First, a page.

What makes ELEVEN townhomes different than a condo or apartment?  

A townhome is like a single-family home, except that it’s attached to other townhomes. Unlike a condo, when you own a townhome, you also own the land underneath. There’s no one living below you, or on top of you. At ELEVEN, our townhomes include a small, private plot of earth to enjoy without sacrificing proximity to Durham’s urban center.

Buying and selling a townhome is not much different than selling a single family home, so the paperwork, mortgage application, and closing process are straightforward.

When you own a condo, like ours at Church + Main, you own the “volume” of space within your unit, but the condo owners’ association owns all the common spaces and the building itself. Condos typically offer single-level living, elevator access, and sometimes higher vantage points, all of which appeal to certain buyers. Along with those features comes a slightly more complicated buying and selling process, as condos cannot always be purchased with a conventional residential mortgage.

Both townhomes and condos have owners’ associations that govern the community. In addition to administering the rules and regulations, the association collects monthly dues and pays for common expenses such as landscaping, maintenance, insurance, and management. Monthly dues for condos generally run higher than townhomes because condo buildings are more expensive to maintain.

Apartments are another beast entirely, one that doesn’t compare well with either condos or townhomes. They don’t generally have any community governance, in the strictest definition are only rented, whether attached to someone’s home as an accessory dwelling unit (ADU) or located in a multi-family building with other apartments. That dynamic often means that the quality of the apartment is dependent on the landlord, management company.

What’s an ADU?

Accessory dwelling units (ADUs) are a classic housing type that provides small, affordable, and flexible living spaces. Sometimes these spaces close to a single family home in a detached garage or an addition to a single-family home are called an “in-law suite” or “granny flat.”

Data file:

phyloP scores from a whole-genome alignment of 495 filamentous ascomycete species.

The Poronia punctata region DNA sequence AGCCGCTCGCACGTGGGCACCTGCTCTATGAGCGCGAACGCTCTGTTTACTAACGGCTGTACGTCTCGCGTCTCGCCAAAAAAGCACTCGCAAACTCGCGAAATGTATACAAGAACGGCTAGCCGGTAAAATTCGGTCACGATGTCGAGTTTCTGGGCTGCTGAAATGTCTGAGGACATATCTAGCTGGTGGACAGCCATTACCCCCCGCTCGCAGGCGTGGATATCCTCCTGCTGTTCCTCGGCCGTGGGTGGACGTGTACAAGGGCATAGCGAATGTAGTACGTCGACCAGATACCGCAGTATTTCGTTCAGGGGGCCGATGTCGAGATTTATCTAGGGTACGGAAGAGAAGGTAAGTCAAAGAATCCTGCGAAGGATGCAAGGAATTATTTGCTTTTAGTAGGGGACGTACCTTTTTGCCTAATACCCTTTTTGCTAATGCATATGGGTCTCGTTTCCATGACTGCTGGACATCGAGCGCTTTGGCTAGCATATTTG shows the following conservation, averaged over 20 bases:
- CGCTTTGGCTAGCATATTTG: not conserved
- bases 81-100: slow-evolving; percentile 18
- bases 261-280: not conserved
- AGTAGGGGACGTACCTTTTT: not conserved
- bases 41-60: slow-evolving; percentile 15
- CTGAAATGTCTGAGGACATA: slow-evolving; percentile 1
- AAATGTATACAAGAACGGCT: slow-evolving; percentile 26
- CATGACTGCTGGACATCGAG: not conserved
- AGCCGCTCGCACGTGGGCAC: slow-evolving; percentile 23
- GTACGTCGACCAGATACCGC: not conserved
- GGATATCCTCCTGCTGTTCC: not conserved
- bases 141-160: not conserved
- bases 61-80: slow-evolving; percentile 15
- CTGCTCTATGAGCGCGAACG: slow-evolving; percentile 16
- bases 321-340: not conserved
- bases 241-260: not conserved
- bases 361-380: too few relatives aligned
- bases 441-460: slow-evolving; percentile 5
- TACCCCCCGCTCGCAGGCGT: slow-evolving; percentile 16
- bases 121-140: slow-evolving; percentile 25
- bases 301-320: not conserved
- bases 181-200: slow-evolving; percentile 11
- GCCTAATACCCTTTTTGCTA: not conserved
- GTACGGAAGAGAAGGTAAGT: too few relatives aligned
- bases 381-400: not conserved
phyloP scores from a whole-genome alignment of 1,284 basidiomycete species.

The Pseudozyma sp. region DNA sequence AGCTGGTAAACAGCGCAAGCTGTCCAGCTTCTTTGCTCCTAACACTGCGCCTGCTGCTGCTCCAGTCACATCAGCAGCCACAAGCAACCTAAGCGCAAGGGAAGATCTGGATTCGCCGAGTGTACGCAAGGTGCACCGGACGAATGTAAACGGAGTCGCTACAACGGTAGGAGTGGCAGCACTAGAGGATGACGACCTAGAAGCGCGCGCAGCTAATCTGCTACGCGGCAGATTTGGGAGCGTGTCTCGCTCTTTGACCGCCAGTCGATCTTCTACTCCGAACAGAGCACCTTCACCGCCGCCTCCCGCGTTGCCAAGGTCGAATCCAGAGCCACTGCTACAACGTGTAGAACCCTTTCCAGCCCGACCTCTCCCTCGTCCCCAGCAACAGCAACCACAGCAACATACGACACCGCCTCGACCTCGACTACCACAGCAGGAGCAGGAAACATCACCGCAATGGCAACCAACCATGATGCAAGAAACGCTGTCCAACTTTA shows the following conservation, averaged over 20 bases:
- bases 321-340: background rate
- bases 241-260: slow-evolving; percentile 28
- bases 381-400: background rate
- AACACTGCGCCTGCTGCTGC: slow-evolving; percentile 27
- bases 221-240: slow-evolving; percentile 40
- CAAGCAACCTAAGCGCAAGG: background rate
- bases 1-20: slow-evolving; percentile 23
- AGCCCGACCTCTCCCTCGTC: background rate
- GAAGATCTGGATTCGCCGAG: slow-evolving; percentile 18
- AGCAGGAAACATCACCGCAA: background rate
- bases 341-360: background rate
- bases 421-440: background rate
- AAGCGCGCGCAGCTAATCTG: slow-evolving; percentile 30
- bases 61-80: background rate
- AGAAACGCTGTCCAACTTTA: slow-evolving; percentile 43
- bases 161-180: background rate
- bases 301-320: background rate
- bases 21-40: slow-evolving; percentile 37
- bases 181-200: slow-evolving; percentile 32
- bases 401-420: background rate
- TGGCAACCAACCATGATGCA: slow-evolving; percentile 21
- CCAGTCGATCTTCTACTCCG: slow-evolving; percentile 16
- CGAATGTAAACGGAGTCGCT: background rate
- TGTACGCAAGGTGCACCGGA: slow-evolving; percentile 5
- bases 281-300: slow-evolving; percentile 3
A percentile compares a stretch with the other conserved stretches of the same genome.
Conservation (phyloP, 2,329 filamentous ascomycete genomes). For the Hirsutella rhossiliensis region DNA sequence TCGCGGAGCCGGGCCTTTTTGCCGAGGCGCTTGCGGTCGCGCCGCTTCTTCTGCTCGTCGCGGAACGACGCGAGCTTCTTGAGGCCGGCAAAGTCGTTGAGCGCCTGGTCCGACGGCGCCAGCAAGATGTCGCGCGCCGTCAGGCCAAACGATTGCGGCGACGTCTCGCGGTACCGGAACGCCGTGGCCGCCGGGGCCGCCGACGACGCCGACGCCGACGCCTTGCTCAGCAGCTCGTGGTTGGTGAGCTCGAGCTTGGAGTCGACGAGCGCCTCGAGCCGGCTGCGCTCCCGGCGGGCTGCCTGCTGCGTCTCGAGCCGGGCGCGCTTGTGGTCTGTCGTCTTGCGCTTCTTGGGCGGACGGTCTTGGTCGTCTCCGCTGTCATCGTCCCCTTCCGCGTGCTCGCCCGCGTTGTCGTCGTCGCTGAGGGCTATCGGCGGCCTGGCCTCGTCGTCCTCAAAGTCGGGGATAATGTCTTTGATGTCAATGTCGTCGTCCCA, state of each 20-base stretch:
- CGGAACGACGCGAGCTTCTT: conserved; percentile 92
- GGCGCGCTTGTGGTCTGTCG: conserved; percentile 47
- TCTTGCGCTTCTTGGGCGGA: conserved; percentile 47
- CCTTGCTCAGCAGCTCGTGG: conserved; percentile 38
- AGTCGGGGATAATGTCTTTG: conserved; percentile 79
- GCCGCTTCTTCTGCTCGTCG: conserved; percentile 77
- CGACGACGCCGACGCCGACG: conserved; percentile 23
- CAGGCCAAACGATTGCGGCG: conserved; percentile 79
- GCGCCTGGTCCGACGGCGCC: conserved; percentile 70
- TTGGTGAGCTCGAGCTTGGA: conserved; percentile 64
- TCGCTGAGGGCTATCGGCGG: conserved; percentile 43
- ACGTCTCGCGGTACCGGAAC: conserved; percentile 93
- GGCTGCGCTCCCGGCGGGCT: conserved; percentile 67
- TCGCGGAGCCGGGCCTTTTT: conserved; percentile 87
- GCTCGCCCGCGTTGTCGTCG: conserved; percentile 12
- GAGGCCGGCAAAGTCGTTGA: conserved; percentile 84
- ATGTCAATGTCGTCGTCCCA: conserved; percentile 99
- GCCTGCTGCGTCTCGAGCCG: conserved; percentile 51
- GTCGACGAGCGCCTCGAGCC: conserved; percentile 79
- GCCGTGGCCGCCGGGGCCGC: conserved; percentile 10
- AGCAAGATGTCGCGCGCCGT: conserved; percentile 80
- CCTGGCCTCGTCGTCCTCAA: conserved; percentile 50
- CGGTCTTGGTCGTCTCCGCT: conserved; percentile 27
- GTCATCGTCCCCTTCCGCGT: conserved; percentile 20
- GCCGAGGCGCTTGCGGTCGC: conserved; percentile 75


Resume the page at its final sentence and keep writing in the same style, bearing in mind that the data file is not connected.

Think of an ADU not as just a guest room, but rather a smaller version of a complete home with living, bathing, and cooking facilities. A tenant could comfortably live there for months or years. A friend or family member could stay there and be close, but still have their own private living space, or the apartment could be rented on a short-term basis as an AirBnB.

Am I allowed to rent out all or part of my home at ELEVEN?

Yes, with an eye toward balancing renting and owner-occupancy.

One of the features that we’re most proud of at ELEVEN townhomes is our sensible and flexible approach to multi-family living. There are different ways you can use the ground floor of your unit, including as an independent one-bedroom apartment. Owners can put that space to work to provide rental income, a place for family members to stay, or even a place to operate your small business.

All of these design elements work with the Homeowners’ Association covenants to preserve a sense of community without creating unreasonable barriers to rentals.

The net-net is that owners have a lot of flexibility that you wouldn’t have in a traditional townhome community or a condo complex.

What about short-term rentals like AirBnB?

To some, short-term rental platforms are a valuable source of income, but they must be managed appropriately so as not to become problematic.

At ELEVEN townhomes, we permit short-term rentals but encourage active oversight by owners who must occupy the townhome as their primary residence for at least 50 percent of the year. Owners may rent either the small suite, or the primary dwelling, but never both at the same time. The covenants of the association reflect these guidelines to create transparency and mutual accountability for all community members.